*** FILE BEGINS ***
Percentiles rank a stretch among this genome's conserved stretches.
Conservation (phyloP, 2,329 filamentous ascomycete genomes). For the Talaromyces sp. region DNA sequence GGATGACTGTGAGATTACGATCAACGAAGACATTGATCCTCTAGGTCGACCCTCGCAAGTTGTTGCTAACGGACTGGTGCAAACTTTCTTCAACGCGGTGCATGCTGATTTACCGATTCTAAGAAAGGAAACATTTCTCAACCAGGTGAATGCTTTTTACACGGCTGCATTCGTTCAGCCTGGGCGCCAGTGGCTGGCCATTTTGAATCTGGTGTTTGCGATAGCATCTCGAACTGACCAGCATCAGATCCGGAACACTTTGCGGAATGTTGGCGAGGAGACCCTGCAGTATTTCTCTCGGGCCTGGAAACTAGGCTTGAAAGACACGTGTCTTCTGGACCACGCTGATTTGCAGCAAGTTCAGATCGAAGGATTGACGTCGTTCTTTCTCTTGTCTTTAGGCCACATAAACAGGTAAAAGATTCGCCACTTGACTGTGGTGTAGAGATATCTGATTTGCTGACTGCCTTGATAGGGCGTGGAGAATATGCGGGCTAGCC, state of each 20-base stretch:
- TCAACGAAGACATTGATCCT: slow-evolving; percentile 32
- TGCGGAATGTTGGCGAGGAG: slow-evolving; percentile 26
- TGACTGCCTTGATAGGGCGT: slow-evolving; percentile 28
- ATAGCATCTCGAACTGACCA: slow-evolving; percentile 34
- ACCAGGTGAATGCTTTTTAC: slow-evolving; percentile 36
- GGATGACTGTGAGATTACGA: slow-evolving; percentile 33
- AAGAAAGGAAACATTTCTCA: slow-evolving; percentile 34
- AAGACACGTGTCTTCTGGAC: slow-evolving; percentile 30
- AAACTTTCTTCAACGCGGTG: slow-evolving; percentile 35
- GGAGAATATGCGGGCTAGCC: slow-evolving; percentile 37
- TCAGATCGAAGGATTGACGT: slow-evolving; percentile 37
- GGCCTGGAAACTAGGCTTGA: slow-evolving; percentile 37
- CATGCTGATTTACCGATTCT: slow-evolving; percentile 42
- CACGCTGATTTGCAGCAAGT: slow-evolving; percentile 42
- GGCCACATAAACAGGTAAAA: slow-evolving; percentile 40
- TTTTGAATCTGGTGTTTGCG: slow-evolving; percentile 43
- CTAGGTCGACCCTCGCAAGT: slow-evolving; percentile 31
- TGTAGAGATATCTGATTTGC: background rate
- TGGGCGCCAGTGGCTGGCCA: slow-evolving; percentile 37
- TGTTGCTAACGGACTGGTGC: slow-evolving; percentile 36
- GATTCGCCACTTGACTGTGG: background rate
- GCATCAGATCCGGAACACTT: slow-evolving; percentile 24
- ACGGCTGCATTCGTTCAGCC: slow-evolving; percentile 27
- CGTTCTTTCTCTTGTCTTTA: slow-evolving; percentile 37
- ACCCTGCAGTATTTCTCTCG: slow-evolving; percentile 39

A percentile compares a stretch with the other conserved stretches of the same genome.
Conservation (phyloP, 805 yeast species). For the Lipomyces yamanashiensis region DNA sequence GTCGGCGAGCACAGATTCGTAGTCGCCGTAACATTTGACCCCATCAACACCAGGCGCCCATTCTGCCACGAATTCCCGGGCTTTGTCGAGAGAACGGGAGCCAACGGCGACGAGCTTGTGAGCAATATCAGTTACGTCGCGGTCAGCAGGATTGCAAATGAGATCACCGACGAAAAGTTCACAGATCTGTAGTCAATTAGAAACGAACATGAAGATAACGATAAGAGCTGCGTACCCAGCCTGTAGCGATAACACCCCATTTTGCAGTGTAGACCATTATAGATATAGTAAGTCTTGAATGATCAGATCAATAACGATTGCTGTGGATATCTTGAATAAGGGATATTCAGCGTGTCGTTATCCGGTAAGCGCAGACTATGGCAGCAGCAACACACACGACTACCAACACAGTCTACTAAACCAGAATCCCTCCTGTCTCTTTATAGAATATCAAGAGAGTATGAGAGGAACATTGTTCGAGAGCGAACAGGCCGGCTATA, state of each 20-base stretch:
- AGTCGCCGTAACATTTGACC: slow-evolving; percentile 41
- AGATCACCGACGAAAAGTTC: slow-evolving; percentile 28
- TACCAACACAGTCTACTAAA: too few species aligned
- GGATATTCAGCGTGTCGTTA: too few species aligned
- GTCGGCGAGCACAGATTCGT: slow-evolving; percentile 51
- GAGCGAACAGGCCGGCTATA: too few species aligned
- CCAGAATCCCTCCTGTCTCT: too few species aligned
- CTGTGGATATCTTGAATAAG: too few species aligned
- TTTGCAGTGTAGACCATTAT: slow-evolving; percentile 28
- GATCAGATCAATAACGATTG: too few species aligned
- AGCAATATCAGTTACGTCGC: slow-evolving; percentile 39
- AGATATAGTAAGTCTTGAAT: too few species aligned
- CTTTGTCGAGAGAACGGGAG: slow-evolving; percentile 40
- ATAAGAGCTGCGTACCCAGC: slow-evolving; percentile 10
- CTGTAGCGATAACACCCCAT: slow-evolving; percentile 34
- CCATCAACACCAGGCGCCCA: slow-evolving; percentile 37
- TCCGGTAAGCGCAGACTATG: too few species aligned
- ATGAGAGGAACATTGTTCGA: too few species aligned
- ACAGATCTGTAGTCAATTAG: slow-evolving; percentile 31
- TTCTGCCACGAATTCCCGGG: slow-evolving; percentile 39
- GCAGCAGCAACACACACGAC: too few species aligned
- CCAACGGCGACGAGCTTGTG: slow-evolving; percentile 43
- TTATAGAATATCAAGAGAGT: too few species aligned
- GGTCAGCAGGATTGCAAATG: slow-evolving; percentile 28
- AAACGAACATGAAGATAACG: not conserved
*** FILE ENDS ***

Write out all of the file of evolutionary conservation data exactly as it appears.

Percentiles rank a stretch among this genome's conserved stretches.
Conservation (phyloP, 2,329 filamentous ascomycete genomes). For the Talaromyces sp. region DNA sequence GGATGACTGTGAGATTACGATCAACGAAGACATTGATCCTCTAGGTCGACCCTCGCAAGTTGTTGCTAACGGACTGGTGCAAACTTTCTTCAACGCGGTGCATGCTGATTTACCGATTCTAAGAAAGGAAACATTTCTCAACCAGGTGAATGCTTTTTACACGGCTGCATTCGTTCAGCCTGGGCGCCAGTGGCTGGCCATTTTGAATCTGGTGTTTGCGATAGCATCTCGAACTGACCAGCATCAGATCCGGAACACTTTGCGGAATGTTGGCGAGGAGACCCTGCAGTATTTCTCTCGGGCCTGGAAACTAGGCTTGAAAGACACGTGTCTTCTGGACCACGCTGATTTGCAGCAAGTTCAGATCGAAGGATTGACGTCGTTCTTTCTCTTGTCTTTAGGCCACATAAACAGGTAAAAGATTCGCCACTTGACTGTGGTGTAGAGATATCTGATTTGCTGACTGCCTTGATAGGGCGTGGAGAATATGCGGGCTAGCC, state of each 20-base stretch:
- TCAACGAAGACATTGATCCT: slow-evolving; percentile 32
- TGCGGAATGTTGGCGAGGAG: slow-evolving; percentile 26
- TGACTGCCTTGATAGGGCGT: slow-evolving; percentile 28
- ATAGCATCTCGAACTGACCA: slow-evolving; percentile 34
- ACCAGGTGAATGCTTTTTAC: slow-evolving; percentile 36
- GGATGACTGTGAGATTACGA: slow-evolving; percentile 33
- AAGAAAGGAAACATTTCTCA: slow-evolving; percentile 34
- AAGACACGTGTCTTCTGGAC: slow-evolving; percentile 30
- AAACTTTCTTCAACGCGGTG: slow-evolving; percentile 35
- GGAGAATATGCGGGCTAGCC: slow-evolving; percentile 37
- TCAGATCGAAGGATTGACGT: slow-evolving; percentile 37
- GGCCTGGAAACTAGGCTTGA: slow-evolving; percentile 37
- CATGCTGATTTACCGATTCT: slow-evolving; percentile 42
- CACGCTGATTTGCAGCAAGT: slow-evolving; percentile 42
- GGCCACATAAACAGGTAAAA: slow-evolving; percentile 40
- TTTTGAATCTGGTGTTTGCG: slow-evolving; percentile 43
- CTAGGTCGACCCTCGCAAGT: slow-evolving; percentile 31
- TGTAGAGATATCTGATTTGC: background rate
- TGGGCGCCAGTGGCTGGCCA: slow-evolving; percentile 37
- TGTTGCTAACGGACTGGTGC: slow-evolving; percentile 36
- GATTCGCCACTTGACTGTGG: background rate
- GCATCAGATCCGGAACACTT: slow-evolving; percentile 24
- ACGGCTGCATTCGTTCAGCC: slow-evolving; percentile 27
- CGTTCTTTCTCTTGTCTTTA: slow-evolving; percentile 37
- ACCCTGCAGTATTTCTCTCG: slow-evolving; percentile 39

A percentile compares a stretch with the other conserved stretches of the same genome.
Conservation (phyloP, 805 yeast species). For the Lipomyces yamanashiensis region DNA sequence GTCGGCGAGCACAGATTCGTAGTCGCCGTAACATTTGACCCCATCAACACCAGGCGCCCATTCTGCCACGAATTCCCGGGCTTTGTCGAGAGAACGGGAGCCAACGGCGACGAGCTTGTGAGCAATATCAGTTACGTCGCGGTCAGCAGGATTGCAAATGAGATCACCGACGAAAAGTTCACAGATCTGTAGTCAATTAGAAACGAACATGAAGATAACGATAAGAGCTGCGTACCCAGCCTGTAGCGATAACACCCCATTTTGCAGTGTAGACCATTATAGATATAGTAAGTCTTGAATGATCAGATCAATAACGATTGCTGTGGATATCTTGAATAAGGGATATTCAGCGTGTCGTTATCCGGTAAGCGCAGACTATGGCAGCAGCAACACACACGACTACCAACACAGTCTACTAAACCAGAATCCCTCCTGTCTCTTTATAGAATATCAAGAGAGTATGAGAGGAACATTGTTCGAGAGCGAACAGGCCGGCTATA, state of each 20-base stretch:
- AGTCGCCGTAACATTTGACC: slow-evolving; percentile 41
- AGATCACCGACGAAAAGTTC: slow-evolving; percentile 28
- TACCAACACAGTCTACTAAA: too few species aligned
- GGATATTCAGCGTGTCGTTA: too few species aligned
- GTCGGCGAGCACAGATTCGT: slow-evolving; percentile 51
- GAGCGAACAGGCCGGCTATA: too few species aligned
- CCAGAATCCCTCCTGTCTCT: too few species aligned
- CTGTGGATATCTTGAATAAG: too few species aligned
- TTTGCAGTGTAGACCATTAT: slow-evolving; percentile 28
- GATCAGATCAATAACGATTG: too few species aligned
- AGCAATATCAGTTACGTCGC: slow-evolving; percentile 39
- AGATATAGTAAGTCTTGAAT: too few species aligned
- CTTTGTCGAGAGAACGGGAG: slow-evolving; percentile 40
- ATAAGAGCTGCGTACCCAGC: slow-evolving; percentile 10
- CTGTAGCGATAACACCCCAT: slow-evolving; percentile 34
- CCATCAACACCAGGCGCCCA: slow-evolving; percentile 37
- TCCGGTAAGCGCAGACTATG: too few species aligned
- ATGAGAGGAACATTGTTCGA: too few species aligned
- ACAGATCTGTAGTCAATTAG: slow-evolving; percentile 31
- TTCTGCCACGAATTCCCGGG: slow-evolving; percentile 39
- GCAGCAGCAACACACACGAC: too few species aligned
- CCAACGGCGACGAGCTTGTG: slow-evolving; percentile 43
- TTATAGAATATCAAGAGAGT: too few species aligned
- GGTCAGCAGGATTGCAAATG: slow-evolving; percentile 28
- AAACGAACATGAAGATAACG: not conserved